This document provides a quick example of how to write tests for your event handlers. You should be familiar with TestSpecs before diving into this topic.

Prerequisites

The package is shipped as a separate module. It is available via maven as com.facebook.litho:litho-testing. To include it in your gradle build, add this line to your dependencies block:

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testImplementation 'com.facebook.litho:litho-testing:0.22.0'

What to test for

We are going to work with this spec in our example:

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@LayoutSpec
public class LearningStateComponentSpec {

  @PropDefault static final boolean canClick = true;

  @OnCreateInitialState
  static void onCreateInitialState(
    ComponentContext c,
    StateValue<Integer> count) {

    count.set(0);
  }

  @OnCreateLayout
  static Component onCreateLayout(
    ComponentContext c,
    @Prop(optional = true) boolean canClick,
    @State Integer count) {

    return Text.create(c)
        .text("Clicked " + count + " times.")
        .textSizeDip(50)
        .clickHandler(canClick ? LearningStateComponent.onClick(c) : null)
        .backgroundRes(android.R.color.holo_blue_light)
        .alignSelf(STRETCH)
        .paddingDip(BOTTOM, 20)
        .paddingDip(TOP, 40)
        .build();
  }

  @OnUpdateState
  static void incrementClickCount(StateValue<Integer> count) {
    count.set(count.get() + 1);
  }

  @OnEvent(ClickEvent.class)
  static void onClick(ComponentContext c) {
    LearningStateComponent.incrementClickCount(c);
  }
}

When testing event handlers, it is important to remember what you actually want to validate in your unit test. You may be getting this inkling to ensure that a click event you issue triggers the callback you pass in as your prop. When you do this, you are actually testing the framework. This is not what you want to spend your time on. While writing high-level end-to-end tests ensuring that your touch events have the right effects, this is not what you should concern yourself with for unit tests.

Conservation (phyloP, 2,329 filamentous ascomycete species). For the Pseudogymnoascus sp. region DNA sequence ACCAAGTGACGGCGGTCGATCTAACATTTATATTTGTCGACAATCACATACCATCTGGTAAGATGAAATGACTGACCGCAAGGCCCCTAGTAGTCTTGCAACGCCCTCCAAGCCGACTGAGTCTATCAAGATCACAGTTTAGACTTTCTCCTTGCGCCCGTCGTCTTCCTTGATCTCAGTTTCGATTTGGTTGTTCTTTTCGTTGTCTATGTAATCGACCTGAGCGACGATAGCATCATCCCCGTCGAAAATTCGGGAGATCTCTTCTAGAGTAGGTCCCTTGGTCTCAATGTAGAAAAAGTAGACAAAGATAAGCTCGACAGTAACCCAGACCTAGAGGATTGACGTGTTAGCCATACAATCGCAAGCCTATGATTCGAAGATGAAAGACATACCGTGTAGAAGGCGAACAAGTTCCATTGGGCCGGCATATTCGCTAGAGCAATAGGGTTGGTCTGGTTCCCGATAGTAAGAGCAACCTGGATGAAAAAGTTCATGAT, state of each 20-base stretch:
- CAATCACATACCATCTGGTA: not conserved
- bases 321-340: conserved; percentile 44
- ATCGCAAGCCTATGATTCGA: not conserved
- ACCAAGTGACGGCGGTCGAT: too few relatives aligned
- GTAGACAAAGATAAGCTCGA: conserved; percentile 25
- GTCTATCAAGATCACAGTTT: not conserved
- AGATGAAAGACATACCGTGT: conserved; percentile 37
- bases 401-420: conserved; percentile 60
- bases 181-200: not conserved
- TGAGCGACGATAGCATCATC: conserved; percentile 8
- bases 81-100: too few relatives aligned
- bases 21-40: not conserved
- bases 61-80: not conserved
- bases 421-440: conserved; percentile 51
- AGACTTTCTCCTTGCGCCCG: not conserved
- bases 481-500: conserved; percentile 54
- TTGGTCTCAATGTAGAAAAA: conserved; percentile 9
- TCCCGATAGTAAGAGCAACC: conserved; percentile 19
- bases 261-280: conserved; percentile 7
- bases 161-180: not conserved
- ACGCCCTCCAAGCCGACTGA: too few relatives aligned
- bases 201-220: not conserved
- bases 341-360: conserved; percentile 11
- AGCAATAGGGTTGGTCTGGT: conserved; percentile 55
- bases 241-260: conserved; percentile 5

Testing handler presence

Instead, let’s focus on the actual logic that we have in our spec. Whether or not we have a click handler depends on the prop canClick. It is very common for handlers to be set conditionally based on a prop. In our test, we are going to limit ourselves to checking if a handler is set or not. For that we can use the TestSpec matchers we have learned about before.

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@RunWith(ComponentsTestRunner.class)
public class LearningStateComponentSpecTest {
  @Rule public ComponentsRule mComponentsRule = new ComponentsRule();

  @Test
  public void testComponentOnClick() {
    final ComponentContext c = mComponentsRule.getContext();
    final Component component = LearningStateComponent.create(
        c)
        .canClick(true)
        .build();

    LithoAssertions.assertThat(c, component).has(
        SubComponentExtractor.subComponentWith(
          c,
          TestText.matcher(c)
            .clickHandler(IsNull.<EventHandler<ClickEvent>>notNullValue(null)).build())
    );
  }

  @Test
  public void testNoComponentOnClick() {
    final ComponentContext c = mComponentsRule.getContext();
    final Component component = LearningStateComponent.create(
        c)
        .canClick(false)
        .build();

    LithoAssertions.assertThat(c, component).has(
        SubComponentExtractor.subComponentWith(
          c,
          TestText.matcher(c)
            .clickHandler(IsNull.<EventHandler<ClickEvent>>nullValue(null)).build())
    );
  }
}

As you can see here, we can match against a click handler just like any other prop set on a sub-component. Matching against a specific instance of an EventHandler is currently not supported.

Testing event handlers

We have now verified that the event handler is properly set, but not what actually happens when the callback is invoked. How can we do that? Remember that Component Specs ideally consist of only pure and hence static functions. This means that you can test every function in isolation. For our example here, we can directly test the incrementClickCount method, completely independent of its use within the click handler.

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@Test
public void testIncrementClickCount() {
  final StateValue<Integer> count = new StateValue<>();
  count.set(0);
  LearningStateComponentSpec.incrementClickCount(count);

  LithoAssertions.assertThat(count).valueEqualTo(1);
}

Note how we don’t use a component instance or even the generated code from the spec. You can also see how the StateValue can be compared directly with LithoAssertions.assertThat, which has a special method for peeking inside the container to compare values.

Next

Either head back to the testing overview or continue with the next section, Espresso.

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